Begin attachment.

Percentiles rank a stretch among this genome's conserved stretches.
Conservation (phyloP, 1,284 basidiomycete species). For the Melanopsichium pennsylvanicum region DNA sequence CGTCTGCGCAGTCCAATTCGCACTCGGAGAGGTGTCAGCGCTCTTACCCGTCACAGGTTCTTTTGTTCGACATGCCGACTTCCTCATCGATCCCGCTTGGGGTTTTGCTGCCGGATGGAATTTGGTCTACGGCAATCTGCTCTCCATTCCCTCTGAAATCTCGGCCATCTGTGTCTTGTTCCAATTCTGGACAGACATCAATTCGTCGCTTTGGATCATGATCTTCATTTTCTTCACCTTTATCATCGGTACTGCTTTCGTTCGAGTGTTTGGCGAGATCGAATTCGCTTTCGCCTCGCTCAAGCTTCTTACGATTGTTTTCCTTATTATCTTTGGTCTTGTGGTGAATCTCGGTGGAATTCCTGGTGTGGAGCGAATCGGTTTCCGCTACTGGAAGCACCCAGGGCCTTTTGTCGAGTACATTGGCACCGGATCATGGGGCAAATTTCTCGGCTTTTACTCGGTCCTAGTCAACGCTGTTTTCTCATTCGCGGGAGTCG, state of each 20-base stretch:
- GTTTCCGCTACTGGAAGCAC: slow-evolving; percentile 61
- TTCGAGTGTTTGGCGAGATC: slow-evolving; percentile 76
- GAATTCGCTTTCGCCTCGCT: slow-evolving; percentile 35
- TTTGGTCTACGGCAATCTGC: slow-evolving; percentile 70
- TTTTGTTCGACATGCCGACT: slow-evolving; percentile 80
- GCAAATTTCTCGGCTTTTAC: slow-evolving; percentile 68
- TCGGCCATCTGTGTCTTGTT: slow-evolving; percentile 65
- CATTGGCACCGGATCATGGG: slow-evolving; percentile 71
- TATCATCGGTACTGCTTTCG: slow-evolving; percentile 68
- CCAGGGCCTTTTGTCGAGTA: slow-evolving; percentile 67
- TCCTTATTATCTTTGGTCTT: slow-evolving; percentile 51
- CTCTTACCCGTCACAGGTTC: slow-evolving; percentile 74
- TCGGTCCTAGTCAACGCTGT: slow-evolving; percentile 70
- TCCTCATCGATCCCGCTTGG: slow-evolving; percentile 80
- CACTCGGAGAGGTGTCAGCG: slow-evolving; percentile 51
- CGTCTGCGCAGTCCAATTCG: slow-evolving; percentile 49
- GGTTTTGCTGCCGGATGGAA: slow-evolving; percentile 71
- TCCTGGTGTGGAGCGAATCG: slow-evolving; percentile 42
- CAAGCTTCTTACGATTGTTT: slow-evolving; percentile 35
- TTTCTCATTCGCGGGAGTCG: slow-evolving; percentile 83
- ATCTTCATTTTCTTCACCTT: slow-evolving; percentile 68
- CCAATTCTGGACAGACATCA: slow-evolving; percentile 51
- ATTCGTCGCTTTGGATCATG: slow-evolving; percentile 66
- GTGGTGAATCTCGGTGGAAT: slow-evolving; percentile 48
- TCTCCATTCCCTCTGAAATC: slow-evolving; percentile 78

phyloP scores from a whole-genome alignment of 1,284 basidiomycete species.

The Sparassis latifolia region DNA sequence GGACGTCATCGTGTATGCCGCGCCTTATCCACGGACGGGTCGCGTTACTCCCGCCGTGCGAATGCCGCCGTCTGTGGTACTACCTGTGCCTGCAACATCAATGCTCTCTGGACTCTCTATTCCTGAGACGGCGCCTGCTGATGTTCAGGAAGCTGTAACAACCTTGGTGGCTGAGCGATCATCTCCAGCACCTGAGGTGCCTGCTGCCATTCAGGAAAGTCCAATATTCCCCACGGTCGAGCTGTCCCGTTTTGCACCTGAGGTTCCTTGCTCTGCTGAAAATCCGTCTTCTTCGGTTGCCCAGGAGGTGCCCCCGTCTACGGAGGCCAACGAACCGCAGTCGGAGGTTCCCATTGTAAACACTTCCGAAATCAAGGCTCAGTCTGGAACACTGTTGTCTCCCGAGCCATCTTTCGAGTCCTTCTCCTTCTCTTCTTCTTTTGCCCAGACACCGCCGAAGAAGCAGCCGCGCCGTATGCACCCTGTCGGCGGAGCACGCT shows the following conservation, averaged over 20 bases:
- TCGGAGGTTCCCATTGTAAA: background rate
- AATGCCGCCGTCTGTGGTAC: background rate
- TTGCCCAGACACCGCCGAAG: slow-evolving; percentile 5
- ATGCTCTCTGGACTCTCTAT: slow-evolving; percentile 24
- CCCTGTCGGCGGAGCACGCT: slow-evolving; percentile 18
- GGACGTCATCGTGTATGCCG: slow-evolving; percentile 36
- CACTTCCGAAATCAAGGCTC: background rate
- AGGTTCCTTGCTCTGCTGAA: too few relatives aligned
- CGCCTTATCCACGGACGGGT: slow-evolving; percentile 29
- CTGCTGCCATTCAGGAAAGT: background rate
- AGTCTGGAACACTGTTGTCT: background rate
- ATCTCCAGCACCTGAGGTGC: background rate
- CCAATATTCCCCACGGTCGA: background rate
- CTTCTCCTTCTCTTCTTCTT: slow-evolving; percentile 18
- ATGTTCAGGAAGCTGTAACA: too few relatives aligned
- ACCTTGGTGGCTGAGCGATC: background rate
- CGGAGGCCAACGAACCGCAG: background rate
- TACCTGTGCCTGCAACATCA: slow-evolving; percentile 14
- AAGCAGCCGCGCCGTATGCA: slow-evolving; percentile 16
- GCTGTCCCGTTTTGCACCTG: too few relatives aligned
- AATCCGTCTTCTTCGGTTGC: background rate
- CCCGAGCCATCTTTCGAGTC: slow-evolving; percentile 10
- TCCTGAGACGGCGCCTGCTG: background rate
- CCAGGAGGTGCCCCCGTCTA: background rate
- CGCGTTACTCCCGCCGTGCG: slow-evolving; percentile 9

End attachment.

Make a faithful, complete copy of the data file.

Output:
Percentiles rank a stretch among this genome's conserved stretches.
Conservation (phyloP, 1,284 basidiomycete species). For the Melanopsichium pennsylvanicum region DNA sequence CGTCTGCGCAGTCCAATTCGCACTCGGAGAGGTGTCAGCGCTCTTACCCGTCACAGGTTCTTTTGTTCGACATGCCGACTTCCTCATCGATCCCGCTTGGGGTTTTGCTGCCGGATGGAATTTGGTCTACGGCAATCTGCTCTCCATTCCCTCTGAAATCTCGGCCATCTGTGTCTTGTTCCAATTCTGGACAGACATCAATTCGTCGCTTTGGATCATGATCTTCATTTTCTTCACCTTTATCATCGGTACTGCTTTCGTTCGAGTGTTTGGCGAGATCGAATTCGCTTTCGCCTCGCTCAAGCTTCTTACGATTGTTTTCCTTATTATCTTTGGTCTTGTGGTGAATCTCGGTGGAATTCCTGGTGTGGAGCGAATCGGTTTCCGCTACTGGAAGCACCCAGGGCCTTTTGTCGAGTACATTGGCACCGGATCATGGGGCAAATTTCTCGGCTTTTACTCGGTCCTAGTCAACGCTGTTTTCTCATTCGCGGGAGTCG, state of each 20-base stretch:
- GTTTCCGCTACTGGAAGCAC: slow-evolving; percentile 61
- TTCGAGTGTTTGGCGAGATC: slow-evolving; percentile 76
- GAATTCGCTTTCGCCTCGCT: slow-evolving; percentile 35
- TTTGGTCTACGGCAATCTGC: slow-evolving; percentile 70
- TTTTGTTCGACATGCCGACT: slow-evolving; percentile 80
- GCAAATTTCTCGGCTTTTAC: slow-evolving; percentile 68
- TCGGCCATCTGTGTCTTGTT: slow-evolving; percentile 65
- CATTGGCACCGGATCATGGG: slow-evolving; percentile 71
- TATCATCGGTACTGCTTTCG: slow-evolving; percentile 68
- CCAGGGCCTTTTGTCGAGTA: slow-evolving; percentile 67
- TCCTTATTATCTTTGGTCTT: slow-evolving; percentile 51
- CTCTTACCCGTCACAGGTTC: slow-evolving; percentile 74
- TCGGTCCTAGTCAACGCTGT: slow-evolving; percentile 70
- TCCTCATCGATCCCGCTTGG: slow-evolving; percentile 80
- CACTCGGAGAGGTGTCAGCG: slow-evolving; percentile 51
- CGTCTGCGCAGTCCAATTCG: slow-evolving; percentile 49
- GGTTTTGCTGCCGGATGGAA: slow-evolving; percentile 71
- TCCTGGTGTGGAGCGAATCG: slow-evolving; percentile 42
- CAAGCTTCTTACGATTGTTT: slow-evolving; percentile 35
- TTTCTCATTCGCGGGAGTCG: slow-evolving; percentile 83
- ATCTTCATTTTCTTCACCTT: slow-evolving; percentile 68
- CCAATTCTGGACAGACATCA: slow-evolving; percentile 51
- ATTCGTCGCTTTGGATCATG: slow-evolving; percentile 66
- GTGGTGAATCTCGGTGGAAT: slow-evolving; percentile 48
- TCTCCATTCCCTCTGAAATC: slow-evolving; percentile 78

phyloP scores from a whole-genome alignment of 1,284 basidiomycete species.

The Sparassis latifolia region DNA sequence GGACGTCATCGTGTATGCCGCGCCTTATCCACGGACGGGTCGCGTTACTCCCGCCGTGCGAATGCCGCCGTCTGTGGTACTACCTGTGCCTGCAACATCAATGCTCTCTGGACTCTCTATTCCTGAGACGGCGCCTGCTGATGTTCAGGAAGCTGTAACAACCTTGGTGGCTGAGCGATCATCTCCAGCACCTGAGGTGCCTGCTGCCATTCAGGAAAGTCCAATATTCCCCACGGTCGAGCTGTCCCGTTTTGCACCTGAGGTTCCTTGCTCTGCTGAAAATCCGTCTTCTTCGGTTGCCCAGGAGGTGCCCCCGTCTACGGAGGCCAACGAACCGCAGTCGGAGGTTCCCATTGTAAACACTTCCGAAATCAAGGCTCAGTCTGGAACACTGTTGTCTCCCGAGCCATCTTTCGAGTCCTTCTCCTTCTCTTCTTCTTTTGCCCAGACACCGCCGAAGAAGCAGCCGCGCCGTATGCACCCTGTCGGCGGAGCACGCT shows the following conservation, averaged over 20 bases:
- TCGGAGGTTCCCATTGTAAA: background rate
- AATGCCGCCGTCTGTGGTAC: background rate
- TTGCCCAGACACCGCCGAAG: slow-evolving; percentile 5
- ATGCTCTCTGGACTCTCTAT: slow-evolving; percentile 24
- CCCTGTCGGCGGAGCACGCT: slow-evolving; percentile 18
- GGACGTCATCGTGTATGCCG: slow-evolving; percentile 36
- CACTTCCGAAATCAAGGCTC: background rate
- AGGTTCCTTGCTCTGCTGAA: too few relatives aligned
- CGCCTTATCCACGGACGGGT: slow-evolving; percentile 29
- CTGCTGCCATTCAGGAAAGT: background rate
- AGTCTGGAACACTGTTGTCT: background rate
- ATCTCCAGCACCTGAGGTGC: background rate
- CCAATATTCCCCACGGTCGA: background rate
- CTTCTCCTTCTCTTCTTCTT: slow-evolving; percentile 18
- ATGTTCAGGAAGCTGTAACA: too few relatives aligned
- ACCTTGGTGGCTGAGCGATC: background rate
- CGGAGGCCAACGAACCGCAG: background rate
- TACCTGTGCCTGCAACATCA: slow-evolving; percentile 14
- AAGCAGCCGCGCCGTATGCA: slow-evolving; percentile 16
- GCTGTCCCGTTTTGCACCTG: too few relatives aligned
- AATCCGTCTTCTTCGGTTGC: background rate
- CCCGAGCCATCTTTCGAGTC: slow-evolving; percentile 10
- TCCTGAGACGGCGCCTGCTG: background rate
- CCAGGAGGTGCCCCCGTCTA: background rate
- CGCGTTACTCCCGCCGTGCG: slow-evolving; percentile 9